Teaching Asian American Studies at CUNY: A Roundtable with the Asian American/Asian Research Institute (AAARI)



SONIYA MUNSHI is Interim Executive Director of the Asian American/Asian Research Institute at CUNY. She is an Associate Professor in the Department of Ethnic and Race Studies at CUNY BMCC and an affiliate faculty member in the Critical Social/Personality and Environmental Psychology (CSPEP) program at CUNY. She also serves as co-coordinator of the AANAPISI Bridge Initiative, a collaboration between BMCC and Hunter College to support AAPI students. Her research interests include illness and disability in Asian America; gendered violence in migrant communities, women of color and queer abolitionist visions of safety and health; and feminist ethnographic methodologies including memoir.


ANITA BAKSH is Professor of English at LaGuardia Community College at CUNY. Her teaching and research interests include Asian American, Caribbean and Postcolonial literatures, Women’s Studies, and composition. Her publications on Indo-Caribbean cultural production, feminism, and activism and Asian American women’s writing appear in Caribbean Quarterly, The Journal of West Indian Literature, Women’s Studies Quarterly (WSQ), and in such collections as Indo-Caribbean  Feminist Thought: Genealogies, Theories, Enactments (2016). She is a current member of and a former Steering Committee (Board) member of Jahajee Sisters, a gender justice organization that supports survivors of domestic abuse and sexual assault in New York City.

DR. CAROLINE KYUNGAH HONG is an Associate Professor of English at Queens College, CUNY. She is also the Director and Lead PI of the Queens College AANAPISI Project (QCAP). Her primary teaching and research interests include Asian American literatures and cultures, ethnic studies, and comics studies. She has published articles on Asian American fiction, graphic narratives, and pop culture and is finishing a book on Asian American comedy. She also currently serves on the boards of CUNY’s Asian American/Asian Research Institute (AAARI), the Circle for Asian American Literary Studies (CAALS), and theAsian American Literary Review (AALR).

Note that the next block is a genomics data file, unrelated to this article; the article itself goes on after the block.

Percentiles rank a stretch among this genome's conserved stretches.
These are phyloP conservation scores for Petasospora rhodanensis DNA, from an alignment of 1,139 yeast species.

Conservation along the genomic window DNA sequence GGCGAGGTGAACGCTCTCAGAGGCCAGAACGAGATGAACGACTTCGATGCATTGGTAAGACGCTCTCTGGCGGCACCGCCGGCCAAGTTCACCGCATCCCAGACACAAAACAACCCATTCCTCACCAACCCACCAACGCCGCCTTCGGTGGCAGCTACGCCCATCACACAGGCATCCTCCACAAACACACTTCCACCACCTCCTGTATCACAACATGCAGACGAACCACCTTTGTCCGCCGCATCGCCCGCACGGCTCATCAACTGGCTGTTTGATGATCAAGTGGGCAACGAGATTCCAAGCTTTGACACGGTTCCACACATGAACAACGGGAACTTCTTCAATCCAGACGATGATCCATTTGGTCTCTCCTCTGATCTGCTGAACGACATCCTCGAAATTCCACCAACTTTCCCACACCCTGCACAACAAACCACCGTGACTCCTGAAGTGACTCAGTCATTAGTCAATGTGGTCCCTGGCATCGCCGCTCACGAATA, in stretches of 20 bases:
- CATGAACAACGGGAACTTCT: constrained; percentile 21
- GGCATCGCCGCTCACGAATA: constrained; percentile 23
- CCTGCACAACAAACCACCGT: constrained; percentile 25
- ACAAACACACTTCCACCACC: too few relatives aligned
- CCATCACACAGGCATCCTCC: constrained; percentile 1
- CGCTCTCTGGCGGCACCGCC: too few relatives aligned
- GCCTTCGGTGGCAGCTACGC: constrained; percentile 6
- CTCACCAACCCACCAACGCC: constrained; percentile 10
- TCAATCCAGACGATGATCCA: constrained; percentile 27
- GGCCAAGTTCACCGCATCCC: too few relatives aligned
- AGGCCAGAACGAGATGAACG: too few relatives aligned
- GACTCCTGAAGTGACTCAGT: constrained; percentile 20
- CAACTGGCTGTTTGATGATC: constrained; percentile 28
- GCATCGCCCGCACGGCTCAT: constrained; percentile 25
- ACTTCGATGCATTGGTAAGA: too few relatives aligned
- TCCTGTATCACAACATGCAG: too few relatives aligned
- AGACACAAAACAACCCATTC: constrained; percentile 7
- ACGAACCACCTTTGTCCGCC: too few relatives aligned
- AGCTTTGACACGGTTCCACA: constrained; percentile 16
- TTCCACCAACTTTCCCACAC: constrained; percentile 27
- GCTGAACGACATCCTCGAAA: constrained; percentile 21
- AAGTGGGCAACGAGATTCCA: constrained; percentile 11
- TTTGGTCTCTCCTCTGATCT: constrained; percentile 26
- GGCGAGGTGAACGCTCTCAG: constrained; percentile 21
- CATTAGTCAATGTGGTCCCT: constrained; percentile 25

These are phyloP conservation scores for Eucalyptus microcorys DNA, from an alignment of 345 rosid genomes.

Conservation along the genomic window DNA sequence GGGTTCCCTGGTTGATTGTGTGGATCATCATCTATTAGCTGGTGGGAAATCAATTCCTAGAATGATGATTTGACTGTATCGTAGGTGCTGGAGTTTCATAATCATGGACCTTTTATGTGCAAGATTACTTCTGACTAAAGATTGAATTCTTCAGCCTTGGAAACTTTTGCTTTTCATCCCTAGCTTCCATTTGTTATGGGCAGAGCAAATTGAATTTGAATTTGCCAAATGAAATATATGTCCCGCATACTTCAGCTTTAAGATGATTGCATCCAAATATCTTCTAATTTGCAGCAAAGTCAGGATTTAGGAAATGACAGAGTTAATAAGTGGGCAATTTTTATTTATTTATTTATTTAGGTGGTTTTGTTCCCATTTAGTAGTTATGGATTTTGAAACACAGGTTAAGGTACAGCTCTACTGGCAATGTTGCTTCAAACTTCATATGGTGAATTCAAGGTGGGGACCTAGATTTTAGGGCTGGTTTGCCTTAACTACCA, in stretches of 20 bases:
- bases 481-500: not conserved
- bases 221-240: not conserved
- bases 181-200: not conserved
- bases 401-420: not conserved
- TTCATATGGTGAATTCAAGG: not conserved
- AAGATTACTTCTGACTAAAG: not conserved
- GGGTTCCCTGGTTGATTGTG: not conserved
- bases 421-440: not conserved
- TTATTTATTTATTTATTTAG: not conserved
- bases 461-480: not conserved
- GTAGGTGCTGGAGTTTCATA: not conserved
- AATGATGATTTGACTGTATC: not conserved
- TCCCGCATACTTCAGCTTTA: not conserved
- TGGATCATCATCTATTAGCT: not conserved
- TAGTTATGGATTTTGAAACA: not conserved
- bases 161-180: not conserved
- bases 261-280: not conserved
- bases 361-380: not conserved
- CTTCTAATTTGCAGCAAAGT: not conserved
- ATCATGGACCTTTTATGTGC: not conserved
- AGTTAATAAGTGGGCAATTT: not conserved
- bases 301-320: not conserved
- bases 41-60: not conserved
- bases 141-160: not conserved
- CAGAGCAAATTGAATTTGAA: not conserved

MARCIA LIU, PH.D. is a licensed counseling psychologist, an adjunct assistant professor in the Asian American Studies Program at Hunter College, and the Mental Health Specialist for the Hunter College AANAPISI Project. She received her doctorate in Counseling Psychology from Boston College. At Hunter, she teaches an undergraduate class called Theories and Methods for Doing Research with AAPI communities.  Her work focuses on the needs of students of Color, first-generation students, racial trauma and healing, and institutional change. She consults for institutions interested in effectively addressing race-related stress and mental health and wellness within their communities, and is a National Advisor to the Steve Fund. 

YUNG-YI DIANA PAN is Dean Associate for the School of Humanities and Social Sciences, Director of the American Studies Program, and Associate Professor of Sociology at Brooklyn College. As a 1.5-generation immigrant and first-generation college student, she was inspired by her own educator role models to pursue higher education. Dr. Pan’s research broadly examines the experiences of nonwhite individuals in predominantly white spaces, mainly elite professions. She is a member of the AAARI Board and the Westchester County Asian American Advisory Board. A proud product of public schools, Diana earned a Ph.D. in Sociology from University of California, Irvine.

DR. LINTA VARGHESE is an Assistant Professor of Asian and Asian American Studies in the Department of Ethnic and Race Studies at BMCC CUNY and a co-coordinator of the AANAPISI Bridge Initiative. Her scholarship has been published in Cultural Dynamics and CUNY Forum. She is the co-editor of a special issue of the Women’s Studies Quarterly titled “Together,” and is working on a special issue of Ethnic Studies Review for the 100th anniversary of the US naturalization case, United States v Thind. Dr. Varghese’s research areas include gender and labor, South Asian racialization and immigrant gardening practices.